Offering sanctuary to those fleeing war is a pressing human rights issues in the world today. Globally, there are currently 25.4 million people forced to leave their home to seek safety. Half of these people are children. Despite these staggering statistics, governments seem to have ignored their duty of care to children.
This article highlights the importance of psychological and medical evaluations for asylum seekers in the United States, and identifies physicians and other healthcare professionals as uniquely situated for this work. This paper outlines the benefits and drawbacks to such evaluations and addresses their utility in immigration law, ultimately calling for increased clinician involvement in pro bono evaluations.
Editorial volume 21 number 2: We have introduced a number of new elements to the Pediatric Ethicscope website over the past several weeks. These changes were prompted by several requests from readers, and most of the changes are aimed at aiding readers wanting to cite and download Pediatric Ethicscope articles for research or teaching purposes. About the cover; about the articles.
In recent years, the unique role of medical professionals in the asylum adjudication process has been thrown into sharp relief as asylum applications surge, with over one million pending cases backlogged in the U.S. asylum system as of August 2019. Medical evaluations dramatically increase the likelihood of an individual obtaining asylum. The author examines the role medical trainees play in this process.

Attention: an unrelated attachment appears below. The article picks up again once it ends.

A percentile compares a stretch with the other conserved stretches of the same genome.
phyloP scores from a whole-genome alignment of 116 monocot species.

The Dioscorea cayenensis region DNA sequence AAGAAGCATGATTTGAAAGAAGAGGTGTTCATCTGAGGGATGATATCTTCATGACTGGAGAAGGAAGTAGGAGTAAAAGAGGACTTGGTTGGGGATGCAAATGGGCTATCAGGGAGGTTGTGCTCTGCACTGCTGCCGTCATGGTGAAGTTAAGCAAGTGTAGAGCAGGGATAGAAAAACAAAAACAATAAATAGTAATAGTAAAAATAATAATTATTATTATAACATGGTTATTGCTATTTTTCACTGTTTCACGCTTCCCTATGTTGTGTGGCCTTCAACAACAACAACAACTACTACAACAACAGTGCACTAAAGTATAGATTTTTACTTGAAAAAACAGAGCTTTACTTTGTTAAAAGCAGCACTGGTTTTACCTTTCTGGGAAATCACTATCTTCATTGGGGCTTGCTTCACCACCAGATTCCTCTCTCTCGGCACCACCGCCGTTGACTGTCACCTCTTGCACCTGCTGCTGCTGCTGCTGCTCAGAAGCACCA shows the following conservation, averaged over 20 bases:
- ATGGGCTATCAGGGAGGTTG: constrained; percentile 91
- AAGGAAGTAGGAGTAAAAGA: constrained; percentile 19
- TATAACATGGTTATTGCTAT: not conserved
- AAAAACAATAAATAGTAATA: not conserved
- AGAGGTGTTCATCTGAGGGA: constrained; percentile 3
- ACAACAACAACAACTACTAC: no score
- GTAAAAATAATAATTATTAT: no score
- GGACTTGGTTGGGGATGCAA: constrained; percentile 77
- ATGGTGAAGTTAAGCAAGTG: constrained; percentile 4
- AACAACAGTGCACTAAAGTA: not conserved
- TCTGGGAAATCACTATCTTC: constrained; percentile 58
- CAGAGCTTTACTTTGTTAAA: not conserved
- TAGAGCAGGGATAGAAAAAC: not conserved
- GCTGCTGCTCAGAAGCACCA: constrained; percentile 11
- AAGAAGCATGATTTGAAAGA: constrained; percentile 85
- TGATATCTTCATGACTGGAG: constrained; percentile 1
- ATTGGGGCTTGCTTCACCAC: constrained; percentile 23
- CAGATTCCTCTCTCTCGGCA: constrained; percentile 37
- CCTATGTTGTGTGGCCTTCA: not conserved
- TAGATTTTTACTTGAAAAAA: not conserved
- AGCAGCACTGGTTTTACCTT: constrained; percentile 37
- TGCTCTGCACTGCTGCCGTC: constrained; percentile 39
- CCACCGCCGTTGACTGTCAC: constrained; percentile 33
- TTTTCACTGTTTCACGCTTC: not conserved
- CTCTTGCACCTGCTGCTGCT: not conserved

How did we get here? Mara, now nearly 17-years-old, was born with a neurogenic bladder. Up until two years ago, she was a model patient. No one worried about her adherence with self-catheterization or medications. She was optimistic about her future, cared about her health, and we looked forward to her bright and open future. But now Mara says,
“I don’t care.”
Ethiopian physicians, nurses, and midwives routinely encounter cultural challenges created by language barriers, an urban vs rural divide, and differences in education that impact the patient-provider relationship. Despite limitations in personnel and resources, these clinicians have devised approaches to overcome these barriers to best serve their patients.
“Suffering” is a concept that is frequently invoked in discussions about medical decision-making in pediatrics. However, empirical accounts of how the term is used are lacking, creating confusion about the concept and leaving parents and providers unsure about the appropriate ways to account for it in pediatric decision-making. We conducted a qualitative content analysis of pediatric bioethics and clinical literature in selected journals from 2007 to 2017 to determine how authors define and operationalize the term when referring to issues in pediatric treatment.